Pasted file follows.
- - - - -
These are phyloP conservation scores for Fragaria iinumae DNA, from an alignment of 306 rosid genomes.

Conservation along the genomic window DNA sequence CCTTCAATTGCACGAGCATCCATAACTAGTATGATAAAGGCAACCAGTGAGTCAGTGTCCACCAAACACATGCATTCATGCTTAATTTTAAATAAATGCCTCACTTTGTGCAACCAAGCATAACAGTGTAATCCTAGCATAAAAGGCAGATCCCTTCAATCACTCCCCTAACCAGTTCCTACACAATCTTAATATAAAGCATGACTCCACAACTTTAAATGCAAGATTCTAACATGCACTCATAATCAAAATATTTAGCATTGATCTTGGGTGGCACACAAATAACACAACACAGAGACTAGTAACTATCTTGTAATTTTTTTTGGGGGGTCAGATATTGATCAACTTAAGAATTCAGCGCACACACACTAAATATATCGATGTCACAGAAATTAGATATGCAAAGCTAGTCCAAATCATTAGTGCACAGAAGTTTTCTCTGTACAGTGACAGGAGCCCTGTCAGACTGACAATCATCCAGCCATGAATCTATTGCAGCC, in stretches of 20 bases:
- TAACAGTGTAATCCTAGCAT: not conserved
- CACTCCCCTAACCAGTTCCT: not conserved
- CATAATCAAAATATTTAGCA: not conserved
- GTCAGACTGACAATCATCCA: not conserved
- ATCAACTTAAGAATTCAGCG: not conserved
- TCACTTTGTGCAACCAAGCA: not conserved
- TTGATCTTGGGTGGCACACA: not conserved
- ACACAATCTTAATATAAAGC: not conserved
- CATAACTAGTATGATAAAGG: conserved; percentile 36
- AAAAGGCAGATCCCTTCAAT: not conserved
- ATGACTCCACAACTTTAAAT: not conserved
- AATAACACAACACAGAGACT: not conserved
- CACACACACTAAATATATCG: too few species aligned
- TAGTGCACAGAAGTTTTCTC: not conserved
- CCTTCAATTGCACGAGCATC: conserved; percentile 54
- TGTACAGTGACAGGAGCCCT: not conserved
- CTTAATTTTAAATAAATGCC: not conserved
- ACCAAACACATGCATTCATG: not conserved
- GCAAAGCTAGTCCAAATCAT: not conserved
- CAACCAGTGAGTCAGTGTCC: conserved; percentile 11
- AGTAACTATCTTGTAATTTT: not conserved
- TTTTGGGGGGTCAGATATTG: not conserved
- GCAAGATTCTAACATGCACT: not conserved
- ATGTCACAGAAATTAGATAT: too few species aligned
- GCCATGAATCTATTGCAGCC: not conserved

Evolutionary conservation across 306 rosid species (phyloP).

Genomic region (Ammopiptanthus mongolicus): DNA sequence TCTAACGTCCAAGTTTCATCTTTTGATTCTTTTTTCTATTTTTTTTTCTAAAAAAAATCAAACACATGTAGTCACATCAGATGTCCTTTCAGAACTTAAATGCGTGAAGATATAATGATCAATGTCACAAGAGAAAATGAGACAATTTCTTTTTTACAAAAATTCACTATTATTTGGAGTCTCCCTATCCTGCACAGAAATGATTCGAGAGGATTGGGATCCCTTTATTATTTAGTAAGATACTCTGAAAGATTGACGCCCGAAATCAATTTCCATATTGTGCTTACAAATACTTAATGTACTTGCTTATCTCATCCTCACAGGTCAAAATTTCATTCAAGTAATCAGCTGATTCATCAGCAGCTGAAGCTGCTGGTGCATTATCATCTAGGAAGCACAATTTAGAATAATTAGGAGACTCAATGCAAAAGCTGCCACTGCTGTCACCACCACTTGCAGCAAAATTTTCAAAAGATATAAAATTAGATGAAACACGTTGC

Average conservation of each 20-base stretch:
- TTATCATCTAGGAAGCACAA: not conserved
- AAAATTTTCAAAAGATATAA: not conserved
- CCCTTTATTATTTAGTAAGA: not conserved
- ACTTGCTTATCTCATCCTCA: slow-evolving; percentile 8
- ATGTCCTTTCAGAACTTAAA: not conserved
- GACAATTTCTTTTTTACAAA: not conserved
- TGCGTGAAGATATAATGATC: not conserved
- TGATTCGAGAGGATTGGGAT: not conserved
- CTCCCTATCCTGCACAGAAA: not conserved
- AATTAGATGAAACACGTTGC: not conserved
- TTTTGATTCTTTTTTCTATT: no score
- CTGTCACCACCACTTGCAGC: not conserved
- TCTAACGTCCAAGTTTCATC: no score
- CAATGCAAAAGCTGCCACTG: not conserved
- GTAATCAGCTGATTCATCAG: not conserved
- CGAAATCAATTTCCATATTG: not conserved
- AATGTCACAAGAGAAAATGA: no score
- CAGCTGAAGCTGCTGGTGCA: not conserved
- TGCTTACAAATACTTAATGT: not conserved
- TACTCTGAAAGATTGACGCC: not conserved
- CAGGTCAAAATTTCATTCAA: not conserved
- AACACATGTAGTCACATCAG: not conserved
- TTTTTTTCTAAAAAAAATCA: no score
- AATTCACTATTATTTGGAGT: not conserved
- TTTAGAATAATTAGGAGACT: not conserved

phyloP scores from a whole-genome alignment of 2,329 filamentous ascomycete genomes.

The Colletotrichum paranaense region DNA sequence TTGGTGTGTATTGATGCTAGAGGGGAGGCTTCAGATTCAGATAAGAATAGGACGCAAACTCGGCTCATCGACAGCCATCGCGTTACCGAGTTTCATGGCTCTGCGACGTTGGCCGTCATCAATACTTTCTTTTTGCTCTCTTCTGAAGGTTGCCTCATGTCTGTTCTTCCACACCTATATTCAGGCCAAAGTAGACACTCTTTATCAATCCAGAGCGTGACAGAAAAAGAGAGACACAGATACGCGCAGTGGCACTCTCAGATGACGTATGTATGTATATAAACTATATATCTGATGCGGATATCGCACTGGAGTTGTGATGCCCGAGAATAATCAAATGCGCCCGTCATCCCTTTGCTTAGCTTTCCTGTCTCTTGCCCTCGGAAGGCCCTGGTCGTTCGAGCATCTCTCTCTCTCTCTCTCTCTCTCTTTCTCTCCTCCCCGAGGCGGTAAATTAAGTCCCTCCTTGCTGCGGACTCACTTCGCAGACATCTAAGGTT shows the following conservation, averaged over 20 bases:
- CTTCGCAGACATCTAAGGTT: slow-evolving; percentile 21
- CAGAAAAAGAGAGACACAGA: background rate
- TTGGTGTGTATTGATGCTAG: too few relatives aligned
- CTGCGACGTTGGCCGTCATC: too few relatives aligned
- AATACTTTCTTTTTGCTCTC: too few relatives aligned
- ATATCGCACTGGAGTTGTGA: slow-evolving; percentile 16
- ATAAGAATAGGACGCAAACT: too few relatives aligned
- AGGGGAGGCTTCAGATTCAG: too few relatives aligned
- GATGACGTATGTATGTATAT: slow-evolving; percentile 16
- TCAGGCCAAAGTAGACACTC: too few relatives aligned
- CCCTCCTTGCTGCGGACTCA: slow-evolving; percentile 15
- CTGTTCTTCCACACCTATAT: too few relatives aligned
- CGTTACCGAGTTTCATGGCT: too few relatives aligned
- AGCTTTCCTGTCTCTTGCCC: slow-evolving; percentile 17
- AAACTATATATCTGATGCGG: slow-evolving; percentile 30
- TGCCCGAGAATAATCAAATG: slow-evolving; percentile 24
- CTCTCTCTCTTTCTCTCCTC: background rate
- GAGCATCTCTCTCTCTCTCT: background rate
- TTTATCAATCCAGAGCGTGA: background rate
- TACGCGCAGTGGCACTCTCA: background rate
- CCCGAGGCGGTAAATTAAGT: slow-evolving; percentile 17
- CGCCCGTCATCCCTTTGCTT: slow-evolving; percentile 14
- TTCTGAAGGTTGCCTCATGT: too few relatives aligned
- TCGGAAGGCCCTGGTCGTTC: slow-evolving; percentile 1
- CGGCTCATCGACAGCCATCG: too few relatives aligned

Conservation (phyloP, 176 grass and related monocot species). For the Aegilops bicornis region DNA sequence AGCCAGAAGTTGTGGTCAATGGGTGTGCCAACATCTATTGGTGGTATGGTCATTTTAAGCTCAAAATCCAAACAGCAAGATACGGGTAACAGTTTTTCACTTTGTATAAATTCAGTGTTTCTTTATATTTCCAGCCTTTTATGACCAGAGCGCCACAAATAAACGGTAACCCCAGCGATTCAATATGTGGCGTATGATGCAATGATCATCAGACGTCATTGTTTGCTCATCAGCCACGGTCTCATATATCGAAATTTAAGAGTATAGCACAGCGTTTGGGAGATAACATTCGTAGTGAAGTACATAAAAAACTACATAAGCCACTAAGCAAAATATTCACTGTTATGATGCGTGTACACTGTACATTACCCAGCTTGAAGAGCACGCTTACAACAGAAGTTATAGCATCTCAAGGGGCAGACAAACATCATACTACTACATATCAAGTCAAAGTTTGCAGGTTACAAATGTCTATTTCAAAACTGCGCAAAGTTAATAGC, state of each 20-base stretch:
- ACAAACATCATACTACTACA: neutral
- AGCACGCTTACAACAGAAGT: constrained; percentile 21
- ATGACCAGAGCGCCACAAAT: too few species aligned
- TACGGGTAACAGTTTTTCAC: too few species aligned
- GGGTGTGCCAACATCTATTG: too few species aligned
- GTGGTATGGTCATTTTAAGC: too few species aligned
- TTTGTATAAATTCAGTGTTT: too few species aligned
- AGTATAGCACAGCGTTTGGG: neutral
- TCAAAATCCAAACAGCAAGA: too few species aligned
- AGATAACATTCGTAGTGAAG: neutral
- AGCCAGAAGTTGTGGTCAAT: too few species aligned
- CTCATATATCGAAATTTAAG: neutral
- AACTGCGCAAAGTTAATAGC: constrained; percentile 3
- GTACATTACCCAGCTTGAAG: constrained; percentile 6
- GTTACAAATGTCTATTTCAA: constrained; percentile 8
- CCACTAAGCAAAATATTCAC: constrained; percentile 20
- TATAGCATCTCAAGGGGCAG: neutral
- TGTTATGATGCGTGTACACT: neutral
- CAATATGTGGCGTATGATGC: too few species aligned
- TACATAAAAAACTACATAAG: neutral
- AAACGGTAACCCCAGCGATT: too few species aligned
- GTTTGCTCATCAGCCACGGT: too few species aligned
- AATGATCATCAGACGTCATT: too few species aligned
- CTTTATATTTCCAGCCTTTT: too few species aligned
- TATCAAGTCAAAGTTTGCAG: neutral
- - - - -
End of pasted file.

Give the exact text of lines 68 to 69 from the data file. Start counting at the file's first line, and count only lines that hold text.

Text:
- CCCTCCTTGCTGCGGACTCA: slow-evolving; percentile 15
- CTGTTCTTCCACACCTATAT: too few relatives aligned